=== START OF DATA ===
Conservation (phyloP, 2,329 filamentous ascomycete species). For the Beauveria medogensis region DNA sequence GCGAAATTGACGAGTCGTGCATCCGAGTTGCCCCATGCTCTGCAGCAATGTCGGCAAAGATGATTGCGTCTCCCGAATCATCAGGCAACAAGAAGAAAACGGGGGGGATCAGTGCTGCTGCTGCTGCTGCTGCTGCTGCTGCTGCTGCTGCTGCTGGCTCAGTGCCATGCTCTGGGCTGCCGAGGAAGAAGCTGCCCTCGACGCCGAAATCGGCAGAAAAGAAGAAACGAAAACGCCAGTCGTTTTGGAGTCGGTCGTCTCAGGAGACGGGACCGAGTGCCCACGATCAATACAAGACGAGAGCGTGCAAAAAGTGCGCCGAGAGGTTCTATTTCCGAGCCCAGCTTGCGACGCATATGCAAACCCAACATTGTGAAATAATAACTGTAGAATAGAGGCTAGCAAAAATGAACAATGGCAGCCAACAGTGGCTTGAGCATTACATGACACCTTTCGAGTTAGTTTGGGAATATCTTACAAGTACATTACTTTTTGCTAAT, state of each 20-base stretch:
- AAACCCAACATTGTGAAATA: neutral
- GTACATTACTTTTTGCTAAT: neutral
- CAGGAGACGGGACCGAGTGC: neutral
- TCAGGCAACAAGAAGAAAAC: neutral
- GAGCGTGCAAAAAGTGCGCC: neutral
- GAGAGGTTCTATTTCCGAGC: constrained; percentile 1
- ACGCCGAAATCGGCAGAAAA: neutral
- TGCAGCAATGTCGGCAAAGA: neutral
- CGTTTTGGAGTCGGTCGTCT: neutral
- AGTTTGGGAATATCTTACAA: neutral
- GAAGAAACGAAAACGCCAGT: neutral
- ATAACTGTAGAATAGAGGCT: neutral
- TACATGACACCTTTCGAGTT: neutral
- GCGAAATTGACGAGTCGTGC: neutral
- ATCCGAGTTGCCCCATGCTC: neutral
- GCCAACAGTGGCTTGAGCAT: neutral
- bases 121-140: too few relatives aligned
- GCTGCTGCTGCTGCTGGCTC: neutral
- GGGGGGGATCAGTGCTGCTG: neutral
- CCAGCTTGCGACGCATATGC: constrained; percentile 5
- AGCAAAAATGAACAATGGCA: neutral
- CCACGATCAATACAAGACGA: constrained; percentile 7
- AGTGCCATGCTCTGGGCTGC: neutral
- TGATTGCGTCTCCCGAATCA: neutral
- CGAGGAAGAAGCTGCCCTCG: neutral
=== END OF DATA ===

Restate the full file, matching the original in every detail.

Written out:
Conservation (phyloP, 2,329 filamentous ascomycete species). For the Beauveria medogensis region DNA sequence GCGAAATTGACGAGTCGTGCATCCGAGTTGCCCCATGCTCTGCAGCAATGTCGGCAAAGATGATTGCGTCTCCCGAATCATCAGGCAACAAGAAGAAAACGGGGGGGATCAGTGCTGCTGCTGCTGCTGCTGCTGCTGCTGCTGCTGCTGCTGCTGGCTCAGTGCCATGCTCTGGGCTGCCGAGGAAGAAGCTGCCCTCGACGCCGAAATCGGCAGAAAAGAAGAAACGAAAACGCCAGTCGTTTTGGAGTCGGTCGTCTCAGGAGACGGGACCGAGTGCCCACGATCAATACAAGACGAGAGCGTGCAAAAAGTGCGCCGAGAGGTTCTATTTCCGAGCCCAGCTTGCGACGCATATGCAAACCCAACATTGTGAAATAATAACTGTAGAATAGAGGCTAGCAAAAATGAACAATGGCAGCCAACAGTGGCTTGAGCATTACATGACACCTTTCGAGTTAGTTTGGGAATATCTTACAAGTACATTACTTTTTGCTAAT, state of each 20-base stretch:
- AAACCCAACATTGTGAAATA: neutral
- GTACATTACTTTTTGCTAAT: neutral
- CAGGAGACGGGACCGAGTGC: neutral
- TCAGGCAACAAGAAGAAAAC: neutral
- GAGCGTGCAAAAAGTGCGCC: neutral
- GAGAGGTTCTATTTCCGAGC: constrained; percentile 1
- ACGCCGAAATCGGCAGAAAA: neutral
- TGCAGCAATGTCGGCAAAGA: neutral
- CGTTTTGGAGTCGGTCGTCT: neutral
- AGTTTGGGAATATCTTACAA: neutral
- GAAGAAACGAAAACGCCAGT: neutral
- ATAACTGTAGAATAGAGGCT: neutral
- TACATGACACCTTTCGAGTT: neutral
- GCGAAATTGACGAGTCGTGC: neutral
- ATCCGAGTTGCCCCATGCTC: neutral
- GCCAACAGTGGCTTGAGCAT: neutral
- bases 121-140: too few relatives aligned
- GCTGCTGCTGCTGCTGGCTC: neutral
- GGGGGGGATCAGTGCTGCTG: neutral
- CCAGCTTGCGACGCATATGC: constrained; percentile 5
- AGCAAAAATGAACAATGGCA: neutral
- CCACGATCAATACAAGACGA: constrained; percentile 7
- AGTGCCATGCTCTGGGCTGC: neutral
- TGATTGCGTCTCCCGAATCA: neutral
- CGAGGAAGAAGCTGCCCTCG: neutral